Another summer, another reminder of the consequences of our drug laws: "A man has been arrested in connection with the death of an 18-year-old who had taken fake ecstasy tablets", "The woman died in Alexandria, West Dunbartonshire, on Tuesday. She and three friends had taken green tablets with a Rolex Crown logo on them".
Of course, no-one needs to purchase ecstasy and primary responsibility for these horrid deaths lies with the people who manufactured these pills.
Nevertheless, unscrupulous (and stupid) suppliers are not the only culpable actors in this sorry tragedy. Parliamentarians share some blame too. They may only be secondarily responsible but they cannot wish their responsibility away. Because these deaths, horrid as they are, must be the obvious, oft-noted, consequence of prohibition.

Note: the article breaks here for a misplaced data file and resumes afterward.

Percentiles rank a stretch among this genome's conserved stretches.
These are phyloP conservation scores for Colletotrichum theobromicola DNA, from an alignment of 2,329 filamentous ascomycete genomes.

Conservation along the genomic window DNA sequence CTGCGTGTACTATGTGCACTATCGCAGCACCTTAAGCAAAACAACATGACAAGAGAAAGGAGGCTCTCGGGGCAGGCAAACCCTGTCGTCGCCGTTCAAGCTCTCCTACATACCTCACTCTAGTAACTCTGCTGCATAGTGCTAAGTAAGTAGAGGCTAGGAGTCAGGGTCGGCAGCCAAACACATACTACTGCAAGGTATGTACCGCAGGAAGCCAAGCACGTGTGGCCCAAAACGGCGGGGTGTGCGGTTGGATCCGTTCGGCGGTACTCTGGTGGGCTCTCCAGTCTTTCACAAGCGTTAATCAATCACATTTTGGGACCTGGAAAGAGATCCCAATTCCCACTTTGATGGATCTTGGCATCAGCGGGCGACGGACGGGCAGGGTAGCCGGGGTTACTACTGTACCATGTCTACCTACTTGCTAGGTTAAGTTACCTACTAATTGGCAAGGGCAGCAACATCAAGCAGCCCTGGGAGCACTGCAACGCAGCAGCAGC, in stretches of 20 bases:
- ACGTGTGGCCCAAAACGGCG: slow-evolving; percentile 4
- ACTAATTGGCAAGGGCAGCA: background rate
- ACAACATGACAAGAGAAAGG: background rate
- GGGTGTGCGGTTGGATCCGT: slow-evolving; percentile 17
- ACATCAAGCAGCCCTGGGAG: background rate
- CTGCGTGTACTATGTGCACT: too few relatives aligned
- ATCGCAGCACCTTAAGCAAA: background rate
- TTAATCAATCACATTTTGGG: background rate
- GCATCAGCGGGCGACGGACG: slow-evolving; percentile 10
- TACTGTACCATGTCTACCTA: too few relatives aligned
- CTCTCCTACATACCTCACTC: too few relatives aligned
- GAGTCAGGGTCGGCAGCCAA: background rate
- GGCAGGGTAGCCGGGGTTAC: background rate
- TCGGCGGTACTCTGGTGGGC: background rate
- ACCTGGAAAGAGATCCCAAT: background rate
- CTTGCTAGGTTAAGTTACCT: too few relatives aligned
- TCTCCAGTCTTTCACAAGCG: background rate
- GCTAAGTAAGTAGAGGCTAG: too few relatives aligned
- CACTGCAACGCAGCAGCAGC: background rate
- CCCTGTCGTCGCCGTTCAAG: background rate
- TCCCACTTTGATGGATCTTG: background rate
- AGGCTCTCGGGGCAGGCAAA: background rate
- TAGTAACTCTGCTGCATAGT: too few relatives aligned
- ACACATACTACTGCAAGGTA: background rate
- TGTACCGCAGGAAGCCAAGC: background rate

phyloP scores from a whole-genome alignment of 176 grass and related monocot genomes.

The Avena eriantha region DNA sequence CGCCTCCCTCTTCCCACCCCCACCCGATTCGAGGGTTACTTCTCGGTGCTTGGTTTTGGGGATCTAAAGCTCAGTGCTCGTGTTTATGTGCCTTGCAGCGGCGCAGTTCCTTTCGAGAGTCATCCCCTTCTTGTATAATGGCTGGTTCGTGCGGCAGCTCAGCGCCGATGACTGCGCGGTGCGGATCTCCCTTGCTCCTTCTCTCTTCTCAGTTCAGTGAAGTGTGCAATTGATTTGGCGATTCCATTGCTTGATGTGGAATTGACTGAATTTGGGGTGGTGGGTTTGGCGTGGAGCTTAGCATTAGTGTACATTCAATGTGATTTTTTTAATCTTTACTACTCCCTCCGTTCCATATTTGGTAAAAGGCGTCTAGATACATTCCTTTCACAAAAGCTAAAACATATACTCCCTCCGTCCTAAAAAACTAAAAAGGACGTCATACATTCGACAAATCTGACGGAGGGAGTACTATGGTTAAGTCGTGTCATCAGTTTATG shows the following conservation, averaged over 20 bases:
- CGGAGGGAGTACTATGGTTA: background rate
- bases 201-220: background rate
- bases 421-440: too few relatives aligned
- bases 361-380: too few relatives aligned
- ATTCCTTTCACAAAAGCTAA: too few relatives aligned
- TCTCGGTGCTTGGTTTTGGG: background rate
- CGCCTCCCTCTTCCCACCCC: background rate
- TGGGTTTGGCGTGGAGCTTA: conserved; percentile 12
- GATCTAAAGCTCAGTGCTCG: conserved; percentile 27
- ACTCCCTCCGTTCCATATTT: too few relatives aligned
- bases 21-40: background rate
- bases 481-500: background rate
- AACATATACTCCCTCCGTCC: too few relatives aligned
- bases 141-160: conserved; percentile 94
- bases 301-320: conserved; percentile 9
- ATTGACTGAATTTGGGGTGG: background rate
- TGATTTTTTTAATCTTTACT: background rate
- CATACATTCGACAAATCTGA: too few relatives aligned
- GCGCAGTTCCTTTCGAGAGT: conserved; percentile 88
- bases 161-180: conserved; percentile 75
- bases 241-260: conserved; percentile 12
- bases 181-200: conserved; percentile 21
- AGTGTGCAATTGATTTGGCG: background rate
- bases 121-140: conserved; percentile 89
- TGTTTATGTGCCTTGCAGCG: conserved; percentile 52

Once upon a time David Cameron recognised this. Before he became leader of the Conservative party he was a member of the Home Affairs Select Committee and, way back then, declared himself open to “alternative ways – including the possibility of legalisation and regulation – to tackle the global drugs dilemma.”
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